About the book
Beyond the Call follows three women through combat in Iraq and Afghanistan and documents one officer’s relationship with Jamila Abbas, an Afghan feminist who was responsible for helping women and girls escape damaging relationships and start life over again, away from the reach of the Taliban. Jamila’s life was threatened many times — her women’s center was blown up by the Taliban and her husband was beheaded by the Mujahedeen. That group also raided her home, threatening her life and the lives of her children (an excerpt of that incident is below).
Follow the progress of Maj. Maria Rodriguez, Capt. Johanna Smoke and Sgt. Liz Carlin as they survived bomb blasts, dealt with PTSD after they returned home and ultimately did for the wars in the Middle East what their male counterparts couldn’t: They made progress for America by helping Afghan women and girls improve their lives in spite of terrorist efforts to oppress women. And, in the process, female engagement teams collected intelligence that was vital to progress.
The men burst through the front door of Jamila’s home. They tore apart her kitchen, ripped up floor boards in the sleeping area and turned over what little furniture she had — damaging her windows and the tall wooden pillars that supported her roof and loosely divided the small, one-room house. When they found nothing, one of the men grabbed her oldest son, dragged him outside of the house and tied him to the back of one of the horses the insurgents used to ride through their village. The man commanded the animal to run. Jamila’s boy fell to the ground. Dust kicked up around his ten-year-old body as he kicked his legs, flipping himself over so that his chest faced the sky. The Mujahedeen soldier stopped only to threaten to drag the boy to his death unless Jamila gave them the weapons they were looking for.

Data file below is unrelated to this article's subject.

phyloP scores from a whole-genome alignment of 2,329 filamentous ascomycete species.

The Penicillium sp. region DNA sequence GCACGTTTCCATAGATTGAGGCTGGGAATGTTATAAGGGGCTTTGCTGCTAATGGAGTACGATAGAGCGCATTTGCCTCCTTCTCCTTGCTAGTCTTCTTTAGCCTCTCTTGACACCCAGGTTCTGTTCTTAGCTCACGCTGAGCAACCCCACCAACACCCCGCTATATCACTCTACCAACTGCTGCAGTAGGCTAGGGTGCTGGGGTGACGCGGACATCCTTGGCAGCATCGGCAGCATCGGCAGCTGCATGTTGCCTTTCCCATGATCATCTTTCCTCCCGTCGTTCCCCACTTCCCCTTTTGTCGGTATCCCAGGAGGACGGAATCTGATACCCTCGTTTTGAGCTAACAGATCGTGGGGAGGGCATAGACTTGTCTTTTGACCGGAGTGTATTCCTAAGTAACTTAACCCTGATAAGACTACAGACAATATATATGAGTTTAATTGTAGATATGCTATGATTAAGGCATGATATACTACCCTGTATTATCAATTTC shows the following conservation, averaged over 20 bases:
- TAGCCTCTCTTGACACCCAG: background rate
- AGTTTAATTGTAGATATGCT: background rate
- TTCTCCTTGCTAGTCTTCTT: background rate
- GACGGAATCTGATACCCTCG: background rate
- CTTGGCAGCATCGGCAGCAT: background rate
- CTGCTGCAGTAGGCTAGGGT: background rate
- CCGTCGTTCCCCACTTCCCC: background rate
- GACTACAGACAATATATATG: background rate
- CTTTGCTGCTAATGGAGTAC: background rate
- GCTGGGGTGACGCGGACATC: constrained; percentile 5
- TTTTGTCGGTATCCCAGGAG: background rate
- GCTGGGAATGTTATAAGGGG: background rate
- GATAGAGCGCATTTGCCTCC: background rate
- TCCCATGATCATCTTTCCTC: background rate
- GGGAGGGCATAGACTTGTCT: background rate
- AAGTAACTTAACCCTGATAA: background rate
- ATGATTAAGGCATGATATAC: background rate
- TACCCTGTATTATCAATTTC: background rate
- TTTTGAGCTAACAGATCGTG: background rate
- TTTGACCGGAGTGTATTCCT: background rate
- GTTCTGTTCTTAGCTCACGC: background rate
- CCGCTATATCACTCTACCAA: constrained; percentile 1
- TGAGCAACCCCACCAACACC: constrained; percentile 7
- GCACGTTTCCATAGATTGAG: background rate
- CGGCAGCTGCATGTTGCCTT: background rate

Helmand Province, Afghanistan, November 2010
Sheena Adams felt the blast.
She felt the truck fly through the air and hit the ground, bouncing several times like a bucking horse as it ripped in half. The butt of her weapon slammed against the center of her forehead and multiple thirty-pound ammunition cans battered her Kevlar helmet as her head quickly jerked forward, then back. The mine resistant vehicle (MRAP) stopped moving.
Adams looked to her left and saw that the back of the vehicle was empty. In the time it took her to free herself, most of the other Marines who had ridden in the convoy’s third vehicle had gotten out. Out of the corner of her right eye, she could see the top of a helmet. She wasn’t sure, until she saw the helmet move, whether the camouflage was covering someone who was living or dead. She heard a groan from the front of the vehicle. It was the gunner.
“You OK?” Adams called out.
“I can’t move!”